The initial version of the Type 95 Saber had only one hole on the handle

As a sword, the Type 95 Guntō may have been the most powerful weapon of its kind at the time - because by the mid-1930s, very few armies were equipped with long swords for their soldiers. One of the greatest enemies of the Japanese army on the battlefield, the Chinese army, was equipped with a large sword because the production capacity of bayonets was severely insufficient and they could only use a large sword made of iron sheets as a weapon for blade warfare. But for Japan, which has already entered industrialization, there is no such problem at all, not to mention that the cost of the Type 95 Guntō is much higher than that of the bayonet. Therefore, equipping this guntō is really just a "feeling". Moreover, the Type 95 Guntō has no further advantage over the bayonet.

The initial Type 95 Saber saw an additional screw on the handle

However, Japanese guntō did play a role on the battlefield in WW2. Many existing Japanese guntō sword have cracks, chips, or curled edges, which is a testament to their practical experience. The Type 95 Guntō, as the largest type of Guntō with the most equipment, is equipped with lower level sergeants, so the opportunity for practical combat experience is naturally greater.

Lateral Chuso Close-up of the mid range type95 guntō handle

Change of chuso position

As the war progressed, the production level of Type 95 Guntō also underwent significant changes due to the scarcity of resources and a significant increase in production. In addition to the initial and initial stage introduced earlier, it can generally be divided into the mid-term type, the terminal type, and the ultimate stage type. The mid-term version first changed the tsuba design, replacing the complex sunflower-shaped copper tsuba with an oval-shaped iron tsuba. In addition, the mid-range model can still be divided into two types: the mid-range model type 95 guntō in later production had the "chuso" (lock) moved to the side of the handle. This design was also adopted by later models.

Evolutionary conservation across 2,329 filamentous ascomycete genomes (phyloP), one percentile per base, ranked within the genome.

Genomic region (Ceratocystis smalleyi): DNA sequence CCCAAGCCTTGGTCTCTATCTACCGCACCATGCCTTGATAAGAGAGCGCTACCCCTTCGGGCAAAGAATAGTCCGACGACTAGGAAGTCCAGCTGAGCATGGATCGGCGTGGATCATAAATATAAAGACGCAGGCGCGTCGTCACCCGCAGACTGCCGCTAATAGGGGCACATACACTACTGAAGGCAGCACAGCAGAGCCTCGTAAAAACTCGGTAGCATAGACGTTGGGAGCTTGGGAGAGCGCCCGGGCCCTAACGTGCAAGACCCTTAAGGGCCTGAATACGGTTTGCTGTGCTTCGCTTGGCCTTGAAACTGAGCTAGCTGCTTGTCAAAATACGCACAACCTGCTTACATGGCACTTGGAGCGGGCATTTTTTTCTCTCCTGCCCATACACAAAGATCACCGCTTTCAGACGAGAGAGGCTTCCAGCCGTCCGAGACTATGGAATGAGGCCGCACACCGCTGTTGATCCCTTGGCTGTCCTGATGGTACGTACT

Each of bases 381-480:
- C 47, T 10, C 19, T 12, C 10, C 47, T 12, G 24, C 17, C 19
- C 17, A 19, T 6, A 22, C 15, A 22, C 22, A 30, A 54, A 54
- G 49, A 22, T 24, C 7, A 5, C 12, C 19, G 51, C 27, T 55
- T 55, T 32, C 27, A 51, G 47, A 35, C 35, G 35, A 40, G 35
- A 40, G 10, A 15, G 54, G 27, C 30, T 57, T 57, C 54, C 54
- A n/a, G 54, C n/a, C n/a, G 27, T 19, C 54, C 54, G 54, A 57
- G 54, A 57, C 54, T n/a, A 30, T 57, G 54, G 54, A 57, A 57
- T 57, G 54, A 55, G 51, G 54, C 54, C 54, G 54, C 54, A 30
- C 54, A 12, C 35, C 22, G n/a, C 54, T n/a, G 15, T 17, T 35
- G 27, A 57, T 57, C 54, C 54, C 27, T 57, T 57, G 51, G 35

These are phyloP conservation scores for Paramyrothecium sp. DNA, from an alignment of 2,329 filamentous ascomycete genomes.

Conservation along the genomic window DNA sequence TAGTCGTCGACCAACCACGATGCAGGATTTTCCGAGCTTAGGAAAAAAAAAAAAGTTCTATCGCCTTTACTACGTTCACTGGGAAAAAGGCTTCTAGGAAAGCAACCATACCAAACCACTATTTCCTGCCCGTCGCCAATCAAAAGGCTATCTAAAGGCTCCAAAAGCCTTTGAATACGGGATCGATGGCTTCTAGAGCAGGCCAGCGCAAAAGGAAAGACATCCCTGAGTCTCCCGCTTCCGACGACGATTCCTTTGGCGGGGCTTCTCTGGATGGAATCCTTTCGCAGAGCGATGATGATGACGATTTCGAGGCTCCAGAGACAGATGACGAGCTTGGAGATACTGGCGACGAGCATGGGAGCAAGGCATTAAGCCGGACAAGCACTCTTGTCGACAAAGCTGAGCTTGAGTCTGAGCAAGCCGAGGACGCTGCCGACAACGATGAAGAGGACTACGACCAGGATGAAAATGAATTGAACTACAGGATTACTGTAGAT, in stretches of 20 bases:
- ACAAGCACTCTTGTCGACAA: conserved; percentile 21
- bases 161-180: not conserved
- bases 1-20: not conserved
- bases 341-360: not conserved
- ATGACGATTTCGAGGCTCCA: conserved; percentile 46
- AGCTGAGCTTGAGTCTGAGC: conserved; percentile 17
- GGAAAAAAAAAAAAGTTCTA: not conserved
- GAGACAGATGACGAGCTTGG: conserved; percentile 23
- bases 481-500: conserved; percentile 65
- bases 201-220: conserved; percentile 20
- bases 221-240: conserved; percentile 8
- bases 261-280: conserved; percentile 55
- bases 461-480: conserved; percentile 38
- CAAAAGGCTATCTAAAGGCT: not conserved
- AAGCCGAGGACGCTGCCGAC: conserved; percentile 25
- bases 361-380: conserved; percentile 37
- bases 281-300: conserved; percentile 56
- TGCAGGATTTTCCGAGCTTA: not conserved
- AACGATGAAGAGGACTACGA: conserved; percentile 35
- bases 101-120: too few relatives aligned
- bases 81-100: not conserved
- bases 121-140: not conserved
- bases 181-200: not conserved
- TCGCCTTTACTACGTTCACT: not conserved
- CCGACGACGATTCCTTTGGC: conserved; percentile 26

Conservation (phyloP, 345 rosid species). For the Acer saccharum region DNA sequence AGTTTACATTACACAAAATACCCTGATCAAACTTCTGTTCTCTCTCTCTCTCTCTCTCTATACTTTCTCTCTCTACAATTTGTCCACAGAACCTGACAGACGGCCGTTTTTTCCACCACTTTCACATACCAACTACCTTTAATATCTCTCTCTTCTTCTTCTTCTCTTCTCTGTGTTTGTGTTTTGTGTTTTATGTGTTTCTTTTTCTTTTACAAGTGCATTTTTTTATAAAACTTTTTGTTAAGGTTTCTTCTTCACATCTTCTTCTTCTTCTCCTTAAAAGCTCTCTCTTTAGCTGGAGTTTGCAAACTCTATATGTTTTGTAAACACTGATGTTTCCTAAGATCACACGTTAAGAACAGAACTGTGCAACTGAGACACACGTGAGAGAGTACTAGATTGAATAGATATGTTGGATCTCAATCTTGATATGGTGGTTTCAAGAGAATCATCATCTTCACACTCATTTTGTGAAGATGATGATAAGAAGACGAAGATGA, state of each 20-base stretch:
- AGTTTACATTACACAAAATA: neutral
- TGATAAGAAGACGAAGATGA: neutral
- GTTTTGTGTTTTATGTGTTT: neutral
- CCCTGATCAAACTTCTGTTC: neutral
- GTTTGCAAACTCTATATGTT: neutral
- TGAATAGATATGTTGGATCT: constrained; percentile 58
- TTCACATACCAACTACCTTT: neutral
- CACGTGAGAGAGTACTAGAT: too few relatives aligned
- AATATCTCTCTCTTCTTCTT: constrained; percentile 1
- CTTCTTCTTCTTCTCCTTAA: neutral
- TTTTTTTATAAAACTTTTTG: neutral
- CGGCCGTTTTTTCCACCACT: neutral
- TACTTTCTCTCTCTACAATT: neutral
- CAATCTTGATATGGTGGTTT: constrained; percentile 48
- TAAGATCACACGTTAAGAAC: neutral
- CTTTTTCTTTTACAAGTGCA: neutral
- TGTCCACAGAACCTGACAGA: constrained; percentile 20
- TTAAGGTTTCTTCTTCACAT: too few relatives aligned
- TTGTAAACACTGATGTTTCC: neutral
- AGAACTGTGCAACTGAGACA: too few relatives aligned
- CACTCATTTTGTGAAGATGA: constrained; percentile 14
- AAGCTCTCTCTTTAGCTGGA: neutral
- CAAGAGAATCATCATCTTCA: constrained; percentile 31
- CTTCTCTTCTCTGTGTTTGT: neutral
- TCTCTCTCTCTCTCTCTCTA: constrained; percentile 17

The outward appearance of the late Type 95 Guntō has greatly diminished, and the handle has even been changed to wood, but it can still be seen that it imitates the new Type 3 Guntō. With the change of the handle, the shape of the blade shaft also changed, especially the position of the mekugi ana. The decorative pattern on the handle is gone, replaced by a diamond-shaped anti-slip pattern. The accessories were also changed from brass to iron and painted black. Finally, to save iron, even the SAYA was changed to wood. This Guntō is also known as the most advanced type.

Typical 'Mountain fastness' 95-style guntō

The ending of the front end of the Type 95 guntō Sword Hi is not circular, which is the most important recognition feature

The recorded 95 style guntō engraving, due to the Japanese tradition of burning documents, some engraving can no longer distinguish the manufacturer

Due to the fact that the Type 95 Guntō is one of the largest sabers produced by the Japanese Army, the price is much lower compared to the expensive Type 94, Type 98(kyuhachi-shiki gunto), Type 3, or Tachi Guntō, which often cost tens of thousands or even hundreds of thousands of yuan on the collectors' market. However, because of its simple structure and easy processing, there are a large number of fakes in the collectors' market. The workmanship of these fakes is rough, and the tool handles are often made of aluminum or copper without any traces of paint. The blade is also very rough, often engraved with words such as "Emperor" and "Wu Yun Chang Chang", especially the front end of the sword Hi is circular and the authenticity of Guntō can be easily distinguished by this detail. In addition, the engraving on the blade is also an important basis for determining authenticity.